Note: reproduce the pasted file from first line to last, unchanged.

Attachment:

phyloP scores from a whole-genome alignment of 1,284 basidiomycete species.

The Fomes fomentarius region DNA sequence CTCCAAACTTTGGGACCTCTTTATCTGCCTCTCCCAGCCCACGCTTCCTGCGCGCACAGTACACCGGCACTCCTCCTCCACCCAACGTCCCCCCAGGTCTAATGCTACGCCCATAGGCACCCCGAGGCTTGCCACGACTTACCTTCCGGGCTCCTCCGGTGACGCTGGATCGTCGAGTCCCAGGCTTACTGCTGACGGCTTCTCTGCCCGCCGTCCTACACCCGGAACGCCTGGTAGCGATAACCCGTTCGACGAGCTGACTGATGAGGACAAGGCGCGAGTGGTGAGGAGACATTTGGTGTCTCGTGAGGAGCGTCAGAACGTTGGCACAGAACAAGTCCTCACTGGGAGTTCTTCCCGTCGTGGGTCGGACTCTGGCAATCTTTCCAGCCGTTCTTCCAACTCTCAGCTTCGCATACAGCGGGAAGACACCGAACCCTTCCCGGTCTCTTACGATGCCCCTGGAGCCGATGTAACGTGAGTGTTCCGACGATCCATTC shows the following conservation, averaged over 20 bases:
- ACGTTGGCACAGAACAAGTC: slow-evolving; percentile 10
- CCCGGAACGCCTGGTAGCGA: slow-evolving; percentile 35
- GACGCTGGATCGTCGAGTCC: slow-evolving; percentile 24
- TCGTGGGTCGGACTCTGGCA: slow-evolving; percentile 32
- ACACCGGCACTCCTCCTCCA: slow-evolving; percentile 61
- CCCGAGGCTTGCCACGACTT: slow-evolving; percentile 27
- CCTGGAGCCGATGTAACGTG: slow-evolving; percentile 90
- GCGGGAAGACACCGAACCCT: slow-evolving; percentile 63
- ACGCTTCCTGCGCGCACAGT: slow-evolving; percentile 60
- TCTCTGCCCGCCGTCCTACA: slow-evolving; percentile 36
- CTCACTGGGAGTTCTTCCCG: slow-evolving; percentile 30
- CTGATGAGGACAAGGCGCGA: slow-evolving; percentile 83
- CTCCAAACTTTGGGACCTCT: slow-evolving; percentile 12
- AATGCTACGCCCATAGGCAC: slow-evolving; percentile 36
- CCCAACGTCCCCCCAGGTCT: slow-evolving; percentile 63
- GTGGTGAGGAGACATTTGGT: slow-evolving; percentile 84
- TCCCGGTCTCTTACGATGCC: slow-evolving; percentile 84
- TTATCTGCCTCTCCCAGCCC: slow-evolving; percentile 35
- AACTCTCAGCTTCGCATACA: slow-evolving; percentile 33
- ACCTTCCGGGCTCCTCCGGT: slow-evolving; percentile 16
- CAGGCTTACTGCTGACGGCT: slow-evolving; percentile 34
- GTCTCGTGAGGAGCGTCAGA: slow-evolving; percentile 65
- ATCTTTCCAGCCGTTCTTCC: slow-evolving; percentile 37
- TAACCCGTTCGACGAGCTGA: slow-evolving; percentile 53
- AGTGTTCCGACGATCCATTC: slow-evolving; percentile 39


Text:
phyloP scores from a whole-genome alignment of 1,284 basidiomycete species.

The Fomes fomentarius region DNA sequence CTCCAAACTTTGGGACCTCTTTATCTGCCTCTCCCAGCCCACGCTTCCTGCGCGCACAGTACACCGGCACTCCTCCTCCACCCAACGTCCCCCCAGGTCTAATGCTACGCCCATAGGCACCCCGAGGCTTGCCACGACTTACCTTCCGGGCTCCTCCGGTGACGCTGGATCGTCGAGTCCCAGGCTTACTGCTGACGGCTTCTCTGCCCGCCGTCCTACACCCGGAACGCCTGGTAGCGATAACCCGTTCGACGAGCTGACTGATGAGGACAAGGCGCGAGTGGTGAGGAGACATTTGGTGTCTCGTGAGGAGCGTCAGAACGTTGGCACAGAACAAGTCCTCACTGGGAGTTCTTCCCGTCGTGGGTCGGACTCTGGCAATCTTTCCAGCCGTTCTTCCAACTCTCAGCTTCGCATACAGCGGGAAGACACCGAACCCTTCCCGGTCTCTTACGATGCCCCTGGAGCCGATGTAACGTGAGTGTTCCGACGATCCATTC shows the following conservation, averaged over 20 bases:
- ACGTTGGCACAGAACAAGTC: slow-evolving; percentile 10
- CCCGGAACGCCTGGTAGCGA: slow-evolving; percentile 35
- GACGCTGGATCGTCGAGTCC: slow-evolving; percentile 24
- TCGTGGGTCGGACTCTGGCA: slow-evolving; percentile 32
- ACACCGGCACTCCTCCTCCA: slow-evolving; percentile 61
- CCCGAGGCTTGCCACGACTT: slow-evolving; percentile 27
- CCTGGAGCCGATGTAACGTG: slow-evolving; percentile 90
- GCGGGAAGACACCGAACCCT: slow-evolving; percentile 63
- ACGCTTCCTGCGCGCACAGT: slow-evolving; percentile 60
- TCTCTGCCCGCCGTCCTACA: slow-evolving; percentile 36
- CTCACTGGGAGTTCTTCCCG: slow-evolving; percentile 30
- CTGATGAGGACAAGGCGCGA: slow-evolving; percentile 83
- CTCCAAACTTTGGGACCTCT: slow-evolving; percentile 12
- AATGCTACGCCCATAGGCAC: slow-evolving; percentile 36
- CCCAACGTCCCCCCAGGTCT: slow-evolving; percentile 63
- GTGGTGAGGAGACATTTGGT: slow-evolving; percentile 84
- TCCCGGTCTCTTACGATGCC: slow-evolving; percentile 84
- TTATCTGCCTCTCCCAGCCC: slow-evolving; percentile 35
- AACTCTCAGCTTCGCATACA: slow-evolving; percentile 33
- ACCTTCCGGGCTCCTCCGGT: slow-evolving; percentile 16
- CAGGCTTACTGCTGACGGCT: slow-evolving; percentile 34
- GTCTCGTGAGGAGCGTCAGA: slow-evolving; percentile 65
- ATCTTTCCAGCCGTTCTTCC: slow-evolving; percentile 37
- TAACCCGTTCGACGAGCTGA: slow-evolving; percentile 53
- AGTGTTCCGACGATCCATTC: slow-evolving; percentile 39